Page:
By Mrs. Ida M. Roberts


I once did view with dread,

The horrors of the tomb;

But now I see for the righteous dead,

The grave has lost its gloom.


Death is a conquered foe,

Then let him do his worst;

Although he lay this body low,

His fetters I shall burst.


And come forth from the grave

At my Redeemer's call,

Example of his power to save

A victor over all.


A wondrous beauty too,

This figure then shall wear,

For when my Lord appears in view,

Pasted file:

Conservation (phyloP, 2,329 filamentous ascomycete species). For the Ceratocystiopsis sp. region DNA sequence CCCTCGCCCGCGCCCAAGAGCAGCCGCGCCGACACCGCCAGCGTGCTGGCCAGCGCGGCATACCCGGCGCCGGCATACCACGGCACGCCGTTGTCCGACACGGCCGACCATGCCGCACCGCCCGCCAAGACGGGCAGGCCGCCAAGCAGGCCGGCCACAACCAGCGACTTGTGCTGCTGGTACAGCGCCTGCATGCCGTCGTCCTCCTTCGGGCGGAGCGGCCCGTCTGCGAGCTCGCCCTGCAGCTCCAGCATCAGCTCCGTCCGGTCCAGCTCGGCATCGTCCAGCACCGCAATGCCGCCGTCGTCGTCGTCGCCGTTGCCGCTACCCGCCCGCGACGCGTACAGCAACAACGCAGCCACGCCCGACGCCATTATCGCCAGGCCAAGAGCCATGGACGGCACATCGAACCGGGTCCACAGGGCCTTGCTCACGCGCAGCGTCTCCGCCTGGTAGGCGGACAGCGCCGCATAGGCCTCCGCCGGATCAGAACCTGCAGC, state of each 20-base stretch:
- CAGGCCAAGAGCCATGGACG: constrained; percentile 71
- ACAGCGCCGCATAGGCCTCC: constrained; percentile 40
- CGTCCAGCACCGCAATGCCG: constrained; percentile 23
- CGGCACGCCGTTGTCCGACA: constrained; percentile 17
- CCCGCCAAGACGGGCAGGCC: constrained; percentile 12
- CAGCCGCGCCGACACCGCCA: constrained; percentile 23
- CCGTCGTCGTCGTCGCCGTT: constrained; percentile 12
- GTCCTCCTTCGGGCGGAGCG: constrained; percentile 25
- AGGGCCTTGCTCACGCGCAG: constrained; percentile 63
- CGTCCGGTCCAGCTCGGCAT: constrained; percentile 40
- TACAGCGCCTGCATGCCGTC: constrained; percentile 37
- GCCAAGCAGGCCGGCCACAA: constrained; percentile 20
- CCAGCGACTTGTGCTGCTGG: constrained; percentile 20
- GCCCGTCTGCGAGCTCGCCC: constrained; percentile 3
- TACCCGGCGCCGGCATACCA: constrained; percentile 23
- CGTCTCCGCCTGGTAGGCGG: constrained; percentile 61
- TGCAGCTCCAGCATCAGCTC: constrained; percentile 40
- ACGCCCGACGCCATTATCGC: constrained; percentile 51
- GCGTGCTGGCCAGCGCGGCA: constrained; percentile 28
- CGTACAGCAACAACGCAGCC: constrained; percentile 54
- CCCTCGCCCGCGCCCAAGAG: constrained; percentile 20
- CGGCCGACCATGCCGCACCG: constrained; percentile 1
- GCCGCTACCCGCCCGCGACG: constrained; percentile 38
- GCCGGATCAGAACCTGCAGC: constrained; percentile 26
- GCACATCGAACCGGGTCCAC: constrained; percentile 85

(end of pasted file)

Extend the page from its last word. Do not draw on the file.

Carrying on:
His image I shall bear.


My robes shall glistening shine

Far whiter than the snow,

My soul and body all divine,

No trace of weakness known.


As I have borne below,

The withering marks of earth;

My glorious presence then shall show,

A form of heavenly birth.


Crowned with immortality,

I then can ever sing;

O grave where is thy victory

O death where is thy sting.


Source:  Crittenden Record-Press. (Marion, Ky.), March 20, 1913, Image 3 - Chronicling America - The Library of Congress.